Learning from COVID-19: Catalyzing Change to Address the Overdose Crisis

June 10, 2020

The past few months have been marked by unimaginable tragedy. The COVID-19 pandemic has already claimed more than 100,000 lives across the United States, with the greatest on Black and Latinx communities demonstrating the ongoing impact of racism on health. COVID-19 and a series of racist murders at the hands of police and vigilantes have painfully reminded us of the ultimate pandemic which has been afflicting our nation since our founding; Racism. Thousands have taken to the streets in protest and solidarity. The power and size of this movement as well as the rapid changes that have occurred in the months since the COVID-19 pandemic began were both unimaginable prior to this crisis.  In a moment marked by the indifference and brutality of racism and a deadly new virus, there have also been reasons for hope. Seeing the diversity of people marching in solidarity with shared passion for the urgent moral stakes of this moment has been moving. In addition, the compassion and flexibility of our health care workforce, frontline workers, and fellow community members during COVID-19 is inspiring.

The pace at which these dramatic changes occurred is breathtaking: day after day of protests, new street names in honor of Black Lives Matter, new intensive care units created overnight, entire systems of virtual health care established and funded, new public health models to help quarantine people who don’t have the luxury of social distancing, and field hospitals built in record time.  Despite the difficult work of being a doctor, a mom, and a citizen during these surreal times, I’ve felt renewed by how we have come together to focus our collective attention on caring for our fellow human beings and righting the horrific wrongs of racism.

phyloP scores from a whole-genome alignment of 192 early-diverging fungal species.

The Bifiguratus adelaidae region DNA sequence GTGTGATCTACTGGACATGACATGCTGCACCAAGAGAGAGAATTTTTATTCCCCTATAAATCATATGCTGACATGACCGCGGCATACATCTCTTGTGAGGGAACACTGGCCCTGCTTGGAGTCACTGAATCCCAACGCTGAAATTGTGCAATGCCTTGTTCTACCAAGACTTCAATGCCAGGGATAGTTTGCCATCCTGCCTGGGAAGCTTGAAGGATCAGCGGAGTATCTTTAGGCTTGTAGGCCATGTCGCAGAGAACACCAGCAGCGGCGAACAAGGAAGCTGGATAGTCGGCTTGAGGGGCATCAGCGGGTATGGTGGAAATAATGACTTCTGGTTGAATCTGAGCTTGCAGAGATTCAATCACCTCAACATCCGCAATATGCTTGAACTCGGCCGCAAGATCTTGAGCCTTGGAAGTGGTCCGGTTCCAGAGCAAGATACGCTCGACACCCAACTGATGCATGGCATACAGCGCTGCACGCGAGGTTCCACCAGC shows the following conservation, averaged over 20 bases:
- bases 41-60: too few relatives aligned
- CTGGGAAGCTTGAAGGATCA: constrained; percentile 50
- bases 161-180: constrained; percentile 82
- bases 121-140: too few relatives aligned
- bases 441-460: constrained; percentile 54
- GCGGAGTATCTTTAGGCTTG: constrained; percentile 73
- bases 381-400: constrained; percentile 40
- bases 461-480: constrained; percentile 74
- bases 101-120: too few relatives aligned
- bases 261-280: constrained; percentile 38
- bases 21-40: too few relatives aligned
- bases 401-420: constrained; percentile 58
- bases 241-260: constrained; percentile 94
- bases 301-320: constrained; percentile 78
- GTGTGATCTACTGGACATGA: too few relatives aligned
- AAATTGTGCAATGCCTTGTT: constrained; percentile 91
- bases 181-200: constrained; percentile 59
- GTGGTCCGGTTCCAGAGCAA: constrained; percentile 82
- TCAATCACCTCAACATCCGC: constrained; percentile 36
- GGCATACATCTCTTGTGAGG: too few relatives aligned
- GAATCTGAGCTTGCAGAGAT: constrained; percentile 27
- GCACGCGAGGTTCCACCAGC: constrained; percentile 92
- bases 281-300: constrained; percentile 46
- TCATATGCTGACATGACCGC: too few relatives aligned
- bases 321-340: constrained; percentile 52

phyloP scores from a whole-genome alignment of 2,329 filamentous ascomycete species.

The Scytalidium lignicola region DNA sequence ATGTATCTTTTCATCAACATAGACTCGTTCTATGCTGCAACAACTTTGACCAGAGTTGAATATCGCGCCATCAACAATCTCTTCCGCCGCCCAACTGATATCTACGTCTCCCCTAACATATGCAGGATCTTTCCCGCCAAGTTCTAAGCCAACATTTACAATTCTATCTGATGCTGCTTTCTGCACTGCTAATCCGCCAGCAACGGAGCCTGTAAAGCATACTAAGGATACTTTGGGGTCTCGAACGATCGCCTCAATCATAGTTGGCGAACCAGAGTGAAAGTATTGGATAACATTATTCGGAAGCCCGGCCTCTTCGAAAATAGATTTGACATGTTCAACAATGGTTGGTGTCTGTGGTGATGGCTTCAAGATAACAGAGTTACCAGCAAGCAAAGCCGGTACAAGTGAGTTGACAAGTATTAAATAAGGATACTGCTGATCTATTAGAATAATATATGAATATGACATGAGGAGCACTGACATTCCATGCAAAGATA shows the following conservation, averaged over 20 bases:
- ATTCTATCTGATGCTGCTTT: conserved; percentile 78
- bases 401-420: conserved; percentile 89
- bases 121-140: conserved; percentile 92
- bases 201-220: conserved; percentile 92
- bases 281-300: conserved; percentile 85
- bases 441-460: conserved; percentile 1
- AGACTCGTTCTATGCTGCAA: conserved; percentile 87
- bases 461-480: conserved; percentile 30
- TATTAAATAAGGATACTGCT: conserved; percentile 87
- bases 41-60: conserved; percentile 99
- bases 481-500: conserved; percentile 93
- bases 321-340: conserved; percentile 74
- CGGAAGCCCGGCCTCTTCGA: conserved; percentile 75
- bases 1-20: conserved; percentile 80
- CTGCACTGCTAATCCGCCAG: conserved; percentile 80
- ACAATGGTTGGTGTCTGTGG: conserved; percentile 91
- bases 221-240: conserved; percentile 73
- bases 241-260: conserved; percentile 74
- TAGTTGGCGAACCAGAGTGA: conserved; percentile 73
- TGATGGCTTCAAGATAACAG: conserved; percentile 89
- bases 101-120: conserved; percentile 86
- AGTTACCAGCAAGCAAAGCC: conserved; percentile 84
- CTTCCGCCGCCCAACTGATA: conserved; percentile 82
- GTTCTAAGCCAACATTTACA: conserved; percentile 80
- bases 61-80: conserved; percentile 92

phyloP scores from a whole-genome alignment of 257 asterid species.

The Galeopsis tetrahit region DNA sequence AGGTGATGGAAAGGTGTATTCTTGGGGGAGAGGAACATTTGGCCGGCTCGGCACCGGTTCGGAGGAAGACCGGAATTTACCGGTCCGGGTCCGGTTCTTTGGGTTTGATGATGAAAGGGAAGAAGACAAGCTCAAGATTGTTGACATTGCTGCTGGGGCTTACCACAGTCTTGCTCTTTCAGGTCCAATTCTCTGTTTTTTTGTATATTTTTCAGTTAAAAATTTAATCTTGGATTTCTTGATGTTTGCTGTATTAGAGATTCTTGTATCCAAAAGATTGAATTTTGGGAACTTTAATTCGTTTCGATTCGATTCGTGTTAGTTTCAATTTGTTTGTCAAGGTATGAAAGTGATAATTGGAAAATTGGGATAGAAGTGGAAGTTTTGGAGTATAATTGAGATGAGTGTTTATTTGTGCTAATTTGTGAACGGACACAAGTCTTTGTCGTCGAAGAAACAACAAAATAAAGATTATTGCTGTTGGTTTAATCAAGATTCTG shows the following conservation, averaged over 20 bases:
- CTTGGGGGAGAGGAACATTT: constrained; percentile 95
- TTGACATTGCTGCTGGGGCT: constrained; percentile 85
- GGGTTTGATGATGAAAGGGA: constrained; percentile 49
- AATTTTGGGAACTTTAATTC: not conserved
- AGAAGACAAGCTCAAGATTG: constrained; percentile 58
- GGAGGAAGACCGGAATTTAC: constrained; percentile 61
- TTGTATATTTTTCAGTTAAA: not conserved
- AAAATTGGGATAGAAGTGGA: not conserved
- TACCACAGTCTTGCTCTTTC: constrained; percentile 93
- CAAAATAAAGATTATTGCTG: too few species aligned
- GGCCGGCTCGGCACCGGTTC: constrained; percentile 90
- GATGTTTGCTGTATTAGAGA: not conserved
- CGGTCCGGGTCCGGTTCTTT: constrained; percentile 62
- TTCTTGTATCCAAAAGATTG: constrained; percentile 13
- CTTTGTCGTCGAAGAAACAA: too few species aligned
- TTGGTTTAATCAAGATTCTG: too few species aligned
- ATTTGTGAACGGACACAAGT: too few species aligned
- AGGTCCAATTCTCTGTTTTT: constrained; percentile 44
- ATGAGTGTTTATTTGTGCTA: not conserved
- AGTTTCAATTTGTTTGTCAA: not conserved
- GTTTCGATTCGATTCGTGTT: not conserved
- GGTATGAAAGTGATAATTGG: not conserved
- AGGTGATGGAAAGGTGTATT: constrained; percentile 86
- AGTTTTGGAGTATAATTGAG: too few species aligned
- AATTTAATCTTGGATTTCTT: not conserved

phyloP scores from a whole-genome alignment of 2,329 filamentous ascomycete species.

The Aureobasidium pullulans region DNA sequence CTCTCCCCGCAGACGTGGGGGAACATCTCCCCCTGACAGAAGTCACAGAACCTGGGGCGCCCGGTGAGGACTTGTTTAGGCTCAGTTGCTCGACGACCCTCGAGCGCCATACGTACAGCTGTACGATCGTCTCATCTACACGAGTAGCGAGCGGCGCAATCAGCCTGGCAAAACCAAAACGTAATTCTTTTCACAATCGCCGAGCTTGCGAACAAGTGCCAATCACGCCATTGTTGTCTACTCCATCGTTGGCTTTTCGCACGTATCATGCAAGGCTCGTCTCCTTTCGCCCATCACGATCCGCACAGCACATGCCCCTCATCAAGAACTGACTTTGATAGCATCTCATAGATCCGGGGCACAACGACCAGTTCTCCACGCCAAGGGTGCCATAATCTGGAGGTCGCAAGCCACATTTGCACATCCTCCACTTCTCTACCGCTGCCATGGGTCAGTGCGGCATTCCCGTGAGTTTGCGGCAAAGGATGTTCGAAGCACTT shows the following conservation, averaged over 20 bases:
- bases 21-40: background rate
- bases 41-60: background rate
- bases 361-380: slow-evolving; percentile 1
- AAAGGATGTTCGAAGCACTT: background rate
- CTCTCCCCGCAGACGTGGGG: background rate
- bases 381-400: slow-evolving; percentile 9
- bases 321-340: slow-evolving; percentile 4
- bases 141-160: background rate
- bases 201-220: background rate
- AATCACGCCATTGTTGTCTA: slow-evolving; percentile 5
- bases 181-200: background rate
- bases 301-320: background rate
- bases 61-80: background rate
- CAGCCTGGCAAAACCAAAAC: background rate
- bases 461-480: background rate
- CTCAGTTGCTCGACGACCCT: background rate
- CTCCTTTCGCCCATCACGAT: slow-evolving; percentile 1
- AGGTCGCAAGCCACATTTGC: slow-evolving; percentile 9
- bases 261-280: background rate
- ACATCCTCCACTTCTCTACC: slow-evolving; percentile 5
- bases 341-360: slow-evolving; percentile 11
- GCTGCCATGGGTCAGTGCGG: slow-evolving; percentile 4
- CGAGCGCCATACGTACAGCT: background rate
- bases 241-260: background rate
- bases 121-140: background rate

If we can create these monumental changes amidst a crisis, imagine what we could accomplish if we focused the same energy on a different, devastating public health crisis of overdose.

People who use drugs, including those with opioid addiction, are among the populations most vulnerable to COVID-19. Racism has also deeply impacted outcomes for Black and Latinx people who use drugs, from our racist drug policies resulting in mass incarceration to access to care disparities. Limited access to stable housing; exposure to congregate settings in jails and prisons, treatment programs, and shelters; chronic medical conditions; and structural inequities leave our patients at greater risk of infection and death.

Many of the same social determinants that accelerated the spread of COVID-19 have also fueled the addiction and overdose crisis in this country.  In addition, the social isolation and loss of economic opportunity caused by the COVID-19 pandemic will likely worsen outcomes for people with addiction by increasing despair and ongoing drug use.

Psychological despair and socioeconomic disadvantage, both of which are worsening during this public health crisis, are two major factors fueling the ongoing overdose crisis.  These factors, combined with a dangerous illicit drug supply contaminated by fentanyl and other synthetics, could lead to a surge of overdose deaths and other substance-related harms.